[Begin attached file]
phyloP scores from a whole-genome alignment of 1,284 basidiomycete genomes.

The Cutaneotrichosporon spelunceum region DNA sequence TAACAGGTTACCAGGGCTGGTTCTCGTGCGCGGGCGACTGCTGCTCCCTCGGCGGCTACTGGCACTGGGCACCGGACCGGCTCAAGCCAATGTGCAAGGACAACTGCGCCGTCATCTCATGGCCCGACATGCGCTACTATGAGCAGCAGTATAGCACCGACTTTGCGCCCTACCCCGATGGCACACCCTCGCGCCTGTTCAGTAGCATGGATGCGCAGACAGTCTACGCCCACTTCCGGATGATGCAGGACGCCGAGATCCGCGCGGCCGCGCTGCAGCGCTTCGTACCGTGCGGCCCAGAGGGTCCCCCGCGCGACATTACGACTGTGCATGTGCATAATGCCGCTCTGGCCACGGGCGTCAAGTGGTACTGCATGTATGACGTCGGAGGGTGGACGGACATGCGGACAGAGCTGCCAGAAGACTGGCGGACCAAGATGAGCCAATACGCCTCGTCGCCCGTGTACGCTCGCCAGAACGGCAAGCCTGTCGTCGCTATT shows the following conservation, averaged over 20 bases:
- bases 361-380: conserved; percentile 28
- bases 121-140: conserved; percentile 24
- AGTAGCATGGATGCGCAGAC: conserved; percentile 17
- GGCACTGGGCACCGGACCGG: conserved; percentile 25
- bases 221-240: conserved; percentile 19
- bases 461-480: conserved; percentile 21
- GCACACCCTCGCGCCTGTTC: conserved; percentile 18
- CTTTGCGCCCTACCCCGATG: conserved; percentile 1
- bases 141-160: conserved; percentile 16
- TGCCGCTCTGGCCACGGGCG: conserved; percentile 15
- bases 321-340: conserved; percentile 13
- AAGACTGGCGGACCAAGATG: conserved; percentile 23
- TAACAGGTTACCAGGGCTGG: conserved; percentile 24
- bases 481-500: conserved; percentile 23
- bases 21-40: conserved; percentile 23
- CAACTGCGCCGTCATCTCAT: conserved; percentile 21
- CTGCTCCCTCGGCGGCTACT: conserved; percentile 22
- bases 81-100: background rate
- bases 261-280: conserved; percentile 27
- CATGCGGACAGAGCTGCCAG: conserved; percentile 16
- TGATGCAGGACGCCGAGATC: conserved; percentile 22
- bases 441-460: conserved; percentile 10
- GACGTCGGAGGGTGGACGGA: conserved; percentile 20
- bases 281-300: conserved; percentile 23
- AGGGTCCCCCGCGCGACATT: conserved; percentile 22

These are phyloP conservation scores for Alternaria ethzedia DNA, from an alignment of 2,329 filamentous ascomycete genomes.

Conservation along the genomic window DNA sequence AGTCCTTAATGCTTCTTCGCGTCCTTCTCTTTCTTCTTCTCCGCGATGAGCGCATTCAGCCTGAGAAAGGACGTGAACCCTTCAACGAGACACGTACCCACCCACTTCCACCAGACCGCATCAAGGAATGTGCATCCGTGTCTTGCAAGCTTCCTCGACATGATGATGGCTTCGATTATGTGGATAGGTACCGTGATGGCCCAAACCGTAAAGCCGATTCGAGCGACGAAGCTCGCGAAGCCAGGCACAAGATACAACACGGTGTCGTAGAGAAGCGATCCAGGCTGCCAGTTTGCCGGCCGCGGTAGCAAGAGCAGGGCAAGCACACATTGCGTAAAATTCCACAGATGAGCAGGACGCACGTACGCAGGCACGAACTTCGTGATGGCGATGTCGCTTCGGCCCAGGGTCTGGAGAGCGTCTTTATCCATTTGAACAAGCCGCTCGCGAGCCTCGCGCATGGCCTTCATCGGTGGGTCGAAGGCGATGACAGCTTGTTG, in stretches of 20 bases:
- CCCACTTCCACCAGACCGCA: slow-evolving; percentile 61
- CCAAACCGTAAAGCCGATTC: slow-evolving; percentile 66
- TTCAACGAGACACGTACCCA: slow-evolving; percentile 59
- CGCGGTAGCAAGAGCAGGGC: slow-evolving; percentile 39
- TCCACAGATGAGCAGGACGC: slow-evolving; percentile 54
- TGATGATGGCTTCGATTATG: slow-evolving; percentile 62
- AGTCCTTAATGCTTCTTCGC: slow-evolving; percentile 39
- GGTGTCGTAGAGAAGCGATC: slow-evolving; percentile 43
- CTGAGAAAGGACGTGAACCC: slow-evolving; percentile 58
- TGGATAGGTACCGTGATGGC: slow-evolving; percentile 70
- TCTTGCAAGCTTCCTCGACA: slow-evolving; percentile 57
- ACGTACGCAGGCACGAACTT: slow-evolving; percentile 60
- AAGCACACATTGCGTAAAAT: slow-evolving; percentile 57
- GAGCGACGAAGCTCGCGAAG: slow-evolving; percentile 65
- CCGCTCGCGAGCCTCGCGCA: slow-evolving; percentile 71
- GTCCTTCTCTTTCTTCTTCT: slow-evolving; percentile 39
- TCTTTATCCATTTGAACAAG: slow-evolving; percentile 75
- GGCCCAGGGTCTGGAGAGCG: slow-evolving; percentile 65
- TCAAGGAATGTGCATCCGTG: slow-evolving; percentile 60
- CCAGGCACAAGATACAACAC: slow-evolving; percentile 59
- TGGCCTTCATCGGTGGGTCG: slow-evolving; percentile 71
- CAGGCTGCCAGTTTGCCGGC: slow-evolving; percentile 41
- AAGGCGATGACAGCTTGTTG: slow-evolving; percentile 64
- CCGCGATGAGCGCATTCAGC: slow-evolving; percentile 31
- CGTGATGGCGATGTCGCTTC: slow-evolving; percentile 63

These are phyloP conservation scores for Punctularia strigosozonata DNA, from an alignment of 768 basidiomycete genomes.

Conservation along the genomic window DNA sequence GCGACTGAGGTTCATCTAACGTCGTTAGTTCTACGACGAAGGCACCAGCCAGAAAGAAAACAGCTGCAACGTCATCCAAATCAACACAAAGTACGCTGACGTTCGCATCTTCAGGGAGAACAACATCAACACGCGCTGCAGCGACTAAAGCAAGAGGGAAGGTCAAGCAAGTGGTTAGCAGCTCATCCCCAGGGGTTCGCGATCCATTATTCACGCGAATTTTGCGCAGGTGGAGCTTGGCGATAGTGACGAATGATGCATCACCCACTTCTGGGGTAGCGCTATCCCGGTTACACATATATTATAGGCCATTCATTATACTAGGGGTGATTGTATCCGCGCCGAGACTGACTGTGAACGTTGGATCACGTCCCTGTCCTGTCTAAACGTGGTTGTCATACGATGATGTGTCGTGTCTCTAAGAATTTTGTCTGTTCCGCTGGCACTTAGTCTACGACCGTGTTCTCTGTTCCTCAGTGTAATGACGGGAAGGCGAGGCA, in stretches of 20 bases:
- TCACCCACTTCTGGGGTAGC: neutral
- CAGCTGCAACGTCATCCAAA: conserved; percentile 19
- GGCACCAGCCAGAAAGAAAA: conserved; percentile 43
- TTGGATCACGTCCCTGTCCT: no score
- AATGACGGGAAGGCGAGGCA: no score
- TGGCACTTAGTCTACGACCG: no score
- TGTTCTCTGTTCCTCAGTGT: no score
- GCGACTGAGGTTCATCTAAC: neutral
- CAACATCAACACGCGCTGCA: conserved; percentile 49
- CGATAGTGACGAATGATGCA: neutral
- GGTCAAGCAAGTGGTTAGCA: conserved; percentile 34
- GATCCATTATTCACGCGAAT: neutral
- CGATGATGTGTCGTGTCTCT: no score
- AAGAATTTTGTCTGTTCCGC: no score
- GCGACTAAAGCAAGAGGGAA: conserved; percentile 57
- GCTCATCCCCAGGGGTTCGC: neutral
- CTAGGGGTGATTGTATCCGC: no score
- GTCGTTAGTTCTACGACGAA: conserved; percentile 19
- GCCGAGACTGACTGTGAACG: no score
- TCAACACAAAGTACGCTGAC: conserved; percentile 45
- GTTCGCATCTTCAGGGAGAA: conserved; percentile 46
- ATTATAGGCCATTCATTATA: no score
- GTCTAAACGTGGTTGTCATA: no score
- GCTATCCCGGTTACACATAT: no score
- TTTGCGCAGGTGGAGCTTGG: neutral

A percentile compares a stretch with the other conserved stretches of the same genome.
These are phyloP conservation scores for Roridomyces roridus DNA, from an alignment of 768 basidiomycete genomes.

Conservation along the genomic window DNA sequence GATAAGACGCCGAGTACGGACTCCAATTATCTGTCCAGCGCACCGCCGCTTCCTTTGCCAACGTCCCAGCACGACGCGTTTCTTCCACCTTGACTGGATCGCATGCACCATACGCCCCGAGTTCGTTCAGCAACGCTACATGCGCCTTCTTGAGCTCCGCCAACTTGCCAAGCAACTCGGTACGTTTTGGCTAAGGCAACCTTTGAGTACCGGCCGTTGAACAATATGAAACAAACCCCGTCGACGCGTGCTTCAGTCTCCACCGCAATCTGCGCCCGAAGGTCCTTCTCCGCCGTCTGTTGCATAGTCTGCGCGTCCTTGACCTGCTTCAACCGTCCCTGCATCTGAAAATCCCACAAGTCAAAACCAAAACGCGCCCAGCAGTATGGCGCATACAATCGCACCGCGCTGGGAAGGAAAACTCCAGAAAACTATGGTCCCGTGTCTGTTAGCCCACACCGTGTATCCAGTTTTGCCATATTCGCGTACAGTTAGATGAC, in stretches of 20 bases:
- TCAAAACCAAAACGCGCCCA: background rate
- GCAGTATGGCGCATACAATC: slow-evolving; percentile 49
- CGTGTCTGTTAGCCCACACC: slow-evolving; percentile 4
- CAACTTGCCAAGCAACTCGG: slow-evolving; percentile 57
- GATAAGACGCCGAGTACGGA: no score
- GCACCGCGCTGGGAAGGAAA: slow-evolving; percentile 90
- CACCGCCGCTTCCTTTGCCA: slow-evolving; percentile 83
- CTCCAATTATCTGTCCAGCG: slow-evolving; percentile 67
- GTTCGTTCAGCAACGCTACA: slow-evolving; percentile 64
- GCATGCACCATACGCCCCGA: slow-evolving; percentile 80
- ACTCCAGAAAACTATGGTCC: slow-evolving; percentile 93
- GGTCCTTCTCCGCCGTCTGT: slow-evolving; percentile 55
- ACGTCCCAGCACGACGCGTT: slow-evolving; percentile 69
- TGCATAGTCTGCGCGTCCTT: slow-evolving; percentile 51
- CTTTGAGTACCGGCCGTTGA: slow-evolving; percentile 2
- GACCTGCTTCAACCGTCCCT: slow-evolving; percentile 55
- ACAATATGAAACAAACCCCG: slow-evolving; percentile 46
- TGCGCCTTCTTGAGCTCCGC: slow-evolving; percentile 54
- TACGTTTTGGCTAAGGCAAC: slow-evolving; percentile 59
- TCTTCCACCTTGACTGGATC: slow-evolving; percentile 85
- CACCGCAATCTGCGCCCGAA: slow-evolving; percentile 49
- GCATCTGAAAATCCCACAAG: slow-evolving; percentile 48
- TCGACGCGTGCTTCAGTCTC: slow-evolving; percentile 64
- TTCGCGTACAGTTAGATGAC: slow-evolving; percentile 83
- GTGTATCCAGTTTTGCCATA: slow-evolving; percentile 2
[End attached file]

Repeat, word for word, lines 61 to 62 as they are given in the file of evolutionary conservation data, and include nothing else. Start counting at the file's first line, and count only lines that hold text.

- AATGACGGGAAGGCGAGGCA: no score
- TGGCACTTAGTCTACGACCG: no score